Forensic psychologists learn to be very thorough in our work, I assume (hope) that police investigators learn this also. However, I was a bit dismayed at the school shooting at Inskip Elementary in Knoxville where Principal Elisa Luna and Assistant Principal Amy Brace were shot by teacher Mark Foster.
My dismay comes from reading at WBIR.com that an anonymous emailer
(who later turned out to be the suspect's brother
) told the school that Foster was a "ticking time bomb." Naturally, this is not enough evidence to fire someone over, but it ought to be taken seriously, especially when there were two incidents reported at the school, involving yelling at students and grabbing one. An investigation on Foster was opened up but it seems the investigators did not go far enough. The most glaring mistake the investigators made was not contacting a boss from Oak Ridge that Foster threatened to shoot:
10News looked deeper into the school system's investigation on Mark Foster.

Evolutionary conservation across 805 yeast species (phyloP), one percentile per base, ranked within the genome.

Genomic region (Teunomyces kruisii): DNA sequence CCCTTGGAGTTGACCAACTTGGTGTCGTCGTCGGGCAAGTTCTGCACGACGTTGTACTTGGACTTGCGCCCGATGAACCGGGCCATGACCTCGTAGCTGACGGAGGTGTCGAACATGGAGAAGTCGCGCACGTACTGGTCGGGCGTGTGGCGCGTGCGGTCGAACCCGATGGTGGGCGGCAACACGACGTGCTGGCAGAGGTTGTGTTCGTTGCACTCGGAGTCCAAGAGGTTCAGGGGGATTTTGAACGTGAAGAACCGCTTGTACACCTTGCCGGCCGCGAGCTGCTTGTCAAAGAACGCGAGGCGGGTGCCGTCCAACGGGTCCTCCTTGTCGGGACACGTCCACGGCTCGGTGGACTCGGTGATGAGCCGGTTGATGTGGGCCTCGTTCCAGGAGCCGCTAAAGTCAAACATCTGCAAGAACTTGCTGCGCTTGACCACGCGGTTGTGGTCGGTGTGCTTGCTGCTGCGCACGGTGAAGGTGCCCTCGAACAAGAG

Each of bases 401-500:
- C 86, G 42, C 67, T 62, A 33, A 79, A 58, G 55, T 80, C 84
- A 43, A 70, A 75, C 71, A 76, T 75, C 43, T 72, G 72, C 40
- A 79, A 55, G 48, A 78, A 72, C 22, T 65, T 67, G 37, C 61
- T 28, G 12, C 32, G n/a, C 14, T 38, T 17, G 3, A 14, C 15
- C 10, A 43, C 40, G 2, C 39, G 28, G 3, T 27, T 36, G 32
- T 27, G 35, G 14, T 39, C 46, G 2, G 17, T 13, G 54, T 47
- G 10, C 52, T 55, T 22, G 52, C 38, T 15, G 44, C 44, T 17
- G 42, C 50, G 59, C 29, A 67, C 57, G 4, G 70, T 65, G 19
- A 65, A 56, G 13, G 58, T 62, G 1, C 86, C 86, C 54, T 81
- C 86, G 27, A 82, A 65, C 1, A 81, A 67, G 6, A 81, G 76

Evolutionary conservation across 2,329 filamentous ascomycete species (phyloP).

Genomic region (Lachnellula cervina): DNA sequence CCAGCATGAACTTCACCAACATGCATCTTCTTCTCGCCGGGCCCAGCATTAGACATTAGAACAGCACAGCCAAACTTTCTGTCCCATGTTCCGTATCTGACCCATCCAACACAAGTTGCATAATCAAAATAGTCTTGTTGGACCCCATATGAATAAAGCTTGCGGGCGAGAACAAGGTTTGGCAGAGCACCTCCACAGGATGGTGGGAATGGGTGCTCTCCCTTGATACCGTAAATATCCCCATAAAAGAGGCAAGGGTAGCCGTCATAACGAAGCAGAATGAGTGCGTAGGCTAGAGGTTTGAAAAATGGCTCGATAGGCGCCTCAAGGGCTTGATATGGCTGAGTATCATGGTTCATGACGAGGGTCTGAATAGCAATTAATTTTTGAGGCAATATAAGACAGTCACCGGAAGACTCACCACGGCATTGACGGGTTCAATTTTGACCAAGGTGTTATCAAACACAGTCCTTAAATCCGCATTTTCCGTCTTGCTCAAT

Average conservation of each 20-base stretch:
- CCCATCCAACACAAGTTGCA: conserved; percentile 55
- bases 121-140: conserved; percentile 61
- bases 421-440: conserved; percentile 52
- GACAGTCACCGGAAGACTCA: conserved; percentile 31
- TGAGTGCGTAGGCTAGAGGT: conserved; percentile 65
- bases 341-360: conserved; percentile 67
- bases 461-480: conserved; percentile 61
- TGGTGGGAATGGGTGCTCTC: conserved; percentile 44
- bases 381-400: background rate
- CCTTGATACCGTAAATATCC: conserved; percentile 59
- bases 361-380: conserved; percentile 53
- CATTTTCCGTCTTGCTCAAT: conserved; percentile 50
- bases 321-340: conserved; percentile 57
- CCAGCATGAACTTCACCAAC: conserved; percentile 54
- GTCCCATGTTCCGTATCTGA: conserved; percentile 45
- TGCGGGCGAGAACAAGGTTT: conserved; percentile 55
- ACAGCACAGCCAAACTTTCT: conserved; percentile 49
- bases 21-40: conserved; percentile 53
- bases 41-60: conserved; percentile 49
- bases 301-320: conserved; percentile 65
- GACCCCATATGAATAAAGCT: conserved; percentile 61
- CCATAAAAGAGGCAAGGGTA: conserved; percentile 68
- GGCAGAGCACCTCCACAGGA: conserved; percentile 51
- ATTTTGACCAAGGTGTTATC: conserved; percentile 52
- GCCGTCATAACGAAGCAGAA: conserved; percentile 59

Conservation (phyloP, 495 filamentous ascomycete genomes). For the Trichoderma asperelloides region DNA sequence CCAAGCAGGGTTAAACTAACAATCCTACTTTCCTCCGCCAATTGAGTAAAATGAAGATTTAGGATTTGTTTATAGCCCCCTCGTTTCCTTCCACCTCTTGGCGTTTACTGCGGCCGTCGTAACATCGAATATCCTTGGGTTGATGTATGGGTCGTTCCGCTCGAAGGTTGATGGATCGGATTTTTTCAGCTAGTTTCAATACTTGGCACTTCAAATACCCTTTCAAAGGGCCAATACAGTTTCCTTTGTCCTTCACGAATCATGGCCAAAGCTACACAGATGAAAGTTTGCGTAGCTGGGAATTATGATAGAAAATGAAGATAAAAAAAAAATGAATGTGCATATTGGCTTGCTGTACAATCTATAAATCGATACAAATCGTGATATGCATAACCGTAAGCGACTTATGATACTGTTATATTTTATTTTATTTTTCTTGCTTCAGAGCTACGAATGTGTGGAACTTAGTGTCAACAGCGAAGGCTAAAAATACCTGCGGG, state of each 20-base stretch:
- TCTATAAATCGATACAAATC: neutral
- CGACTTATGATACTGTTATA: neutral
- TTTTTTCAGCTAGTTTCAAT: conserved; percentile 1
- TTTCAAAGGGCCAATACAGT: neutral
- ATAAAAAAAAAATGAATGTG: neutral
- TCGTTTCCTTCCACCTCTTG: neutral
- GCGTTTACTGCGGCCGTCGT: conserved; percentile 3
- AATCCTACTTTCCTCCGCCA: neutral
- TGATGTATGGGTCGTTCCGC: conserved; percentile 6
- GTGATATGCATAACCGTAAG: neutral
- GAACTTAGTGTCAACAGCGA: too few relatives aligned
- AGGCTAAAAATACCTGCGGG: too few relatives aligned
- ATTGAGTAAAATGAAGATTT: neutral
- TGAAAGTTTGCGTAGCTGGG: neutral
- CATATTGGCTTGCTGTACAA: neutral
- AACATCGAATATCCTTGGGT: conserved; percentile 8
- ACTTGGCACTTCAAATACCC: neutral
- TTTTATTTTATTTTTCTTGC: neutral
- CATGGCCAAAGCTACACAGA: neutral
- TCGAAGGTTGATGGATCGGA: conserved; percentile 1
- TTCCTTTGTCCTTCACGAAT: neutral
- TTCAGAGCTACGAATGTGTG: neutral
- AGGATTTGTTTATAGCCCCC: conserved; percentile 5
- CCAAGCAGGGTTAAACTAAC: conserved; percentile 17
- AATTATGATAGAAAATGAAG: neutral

Despite the school system's repeated efforts, they missed an important link in their investigation.
Johnny Sellers' email listed Terry Mullins.
School investigators said they tried to contact Mullins twice, but never reached him.
10News quickly found Mullins Wednesday night. He told us Mark Foster was fired from his company, Oak Ridge Tool Engineering, in 1995 for absenteeism.
The CEO said a disgruntled Foster tried to return a few weeks later to shoot him.
Mullins also told us Foster was taken to Ridgeview after his arrest.
School investigators never heard Mullins' story.
Mullins told 10News he never got the messages investigators said they left for him.
Forensic psychologists are supposed to use third party information when we do a violence risk assessment. This means talking to family, friends and yes, co-workers and bosses. I realize that police investigators are not forensic psychologists but I would think they would be just as thorough or more so, given the stakes in these cases. The case should not have been closed until this boss had been reached. If not by phone, they could have gone in person, Oak Ridge is not that far. It is a big deal and not something to overlook or dismiss so easily. Surely, a little more effort on the part of the investigators would have been warranted.
A good book on workplace violence and how to avoid it is Mark Braverman's Preventing Workplace Violence: A Guide for Employers and Practitioners.
Labels: school violence